Were there no laws on the books that “clearly established” that the government cannot restrict church assembly?

Unfortunately, no, according to federal courts in Spell v. Edwards and Case v. Ivey. To the American Founders’ chagrin, the meaning of “shall make no law respecting an establishment of religion, or prohibiting the free exercise thereof” in the First Amendment is the subject of terrible contention.

Spell v. Edwards at the U.S. Supreme Court

While the Foundation was able to help our local counsel Jeffrey Wittenbrink secure a victory for Pastor Spell in a parallel lawsuit brought in Louisiana state court, a federal court victory promised a broader impact. So, we continued in our federal lawsuit in Spell, petitioning the U.S. Supreme Court for a writ of certiorari in May 2023. The right to freely assemble for worship is of ultimate importance, and we believe the precedent on the books will not afford sufficient protection the next time governments decide to close churches under the pretense of an “emergency.”

The U.S. Supreme Court reviews less than 1% of petitions submitted, but we prayed Spell v. Edwards would catch its attention, especially since talk of more lockdowns and restrictions began simmering across the country.

We asked the Court to review two questions.

The first was whether the Court’s recent precedent in American Legion v. American Humanist Association (2019) – reiterated in Kennedy v. Bremerton School District (2022) – instructing Establishment Clause claims to be reviewed based on the Founders’ understanding, applied to church restrictions. The Fifth Circuit did not review our Establishment Clause claim at all, and it deserved to be heard.

The second applied the first, asking whether State orders restricting religious assembly and worship violate the Establishment and Free Exercise Clauses under the Founders’ understanding of the Religion Clauses. In short, the Founders believed in a jurisdictional separation of Church and State whereby the State is simply without authority to tell the Church whether it may assemble for worship or not. This was practiced even in the context of epidemics and other emergencies, where elected officials in the decades following the Founding encouraged church attendance rather than restricting it.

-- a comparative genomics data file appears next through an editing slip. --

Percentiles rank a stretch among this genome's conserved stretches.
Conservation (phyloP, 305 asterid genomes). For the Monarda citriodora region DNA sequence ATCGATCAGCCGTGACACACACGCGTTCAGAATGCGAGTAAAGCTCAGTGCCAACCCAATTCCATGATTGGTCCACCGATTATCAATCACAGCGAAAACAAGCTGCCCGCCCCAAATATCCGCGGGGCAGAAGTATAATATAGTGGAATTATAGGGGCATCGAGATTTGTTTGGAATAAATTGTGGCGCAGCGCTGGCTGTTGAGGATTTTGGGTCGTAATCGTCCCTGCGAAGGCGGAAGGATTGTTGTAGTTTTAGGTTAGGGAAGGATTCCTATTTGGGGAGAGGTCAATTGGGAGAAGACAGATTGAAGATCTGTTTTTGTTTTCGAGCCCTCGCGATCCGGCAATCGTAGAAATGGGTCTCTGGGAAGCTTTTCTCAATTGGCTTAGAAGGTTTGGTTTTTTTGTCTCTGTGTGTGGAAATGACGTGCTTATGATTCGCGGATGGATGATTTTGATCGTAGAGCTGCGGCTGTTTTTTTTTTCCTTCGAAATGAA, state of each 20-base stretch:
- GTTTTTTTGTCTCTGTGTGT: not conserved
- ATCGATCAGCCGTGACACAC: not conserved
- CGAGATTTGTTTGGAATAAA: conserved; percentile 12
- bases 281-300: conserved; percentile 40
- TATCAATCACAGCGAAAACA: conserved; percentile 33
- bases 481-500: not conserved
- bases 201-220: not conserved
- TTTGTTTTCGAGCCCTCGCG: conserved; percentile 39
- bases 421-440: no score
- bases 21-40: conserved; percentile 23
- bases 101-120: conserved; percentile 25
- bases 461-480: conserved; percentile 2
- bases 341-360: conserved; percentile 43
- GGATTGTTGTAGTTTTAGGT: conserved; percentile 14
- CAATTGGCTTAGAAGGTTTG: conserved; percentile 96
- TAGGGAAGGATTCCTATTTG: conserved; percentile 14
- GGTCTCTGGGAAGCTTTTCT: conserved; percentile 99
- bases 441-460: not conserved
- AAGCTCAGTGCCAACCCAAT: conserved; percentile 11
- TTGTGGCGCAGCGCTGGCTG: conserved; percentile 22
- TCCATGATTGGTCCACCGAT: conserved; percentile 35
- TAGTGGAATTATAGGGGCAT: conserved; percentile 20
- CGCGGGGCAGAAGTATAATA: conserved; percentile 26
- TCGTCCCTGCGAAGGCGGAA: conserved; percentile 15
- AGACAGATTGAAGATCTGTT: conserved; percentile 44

“Separation of church and state” is often invoked – most recently by the Freedom from Religion Foundation against Auburn University – by those who wish to prevent even the mere mention of God in the public setting. Yet, to the Founders, this would be foreign. They understood the Establishment Clause as primarily protecting the Church from the Federal Government.

Unfortunately, the Supreme Court denied the Spell v. Edwards petition for writ of certiorari without comment on Oct. 2, 2023.

Just because the Supreme Court declined to answer these questions does not mean that they will remain unanswered. In fact, it is now even more important to continue asking such questions of all leaders, elected and unelected.

The next emergency is around the bend. All the while, the words of the Constitution remain the same and, as we closed our petition in Spell, “requires that the State ‘shall not’ restrict the assembly of the faithful that is the Ekklesia.”

Talmadge Butts is Lead Staff Attorney for the Foundation for Moral Law (www.morallaw.org). Those with constitutional concerns may call the Foundation at (334) 262-1245 or email talmadge@morallaw.org.

The views and opinions expressed here are those of the author and do not necessarily reflect the policy or position of 1819 News. To comment, please send an email with your name and contact information to Commentary@1819news.com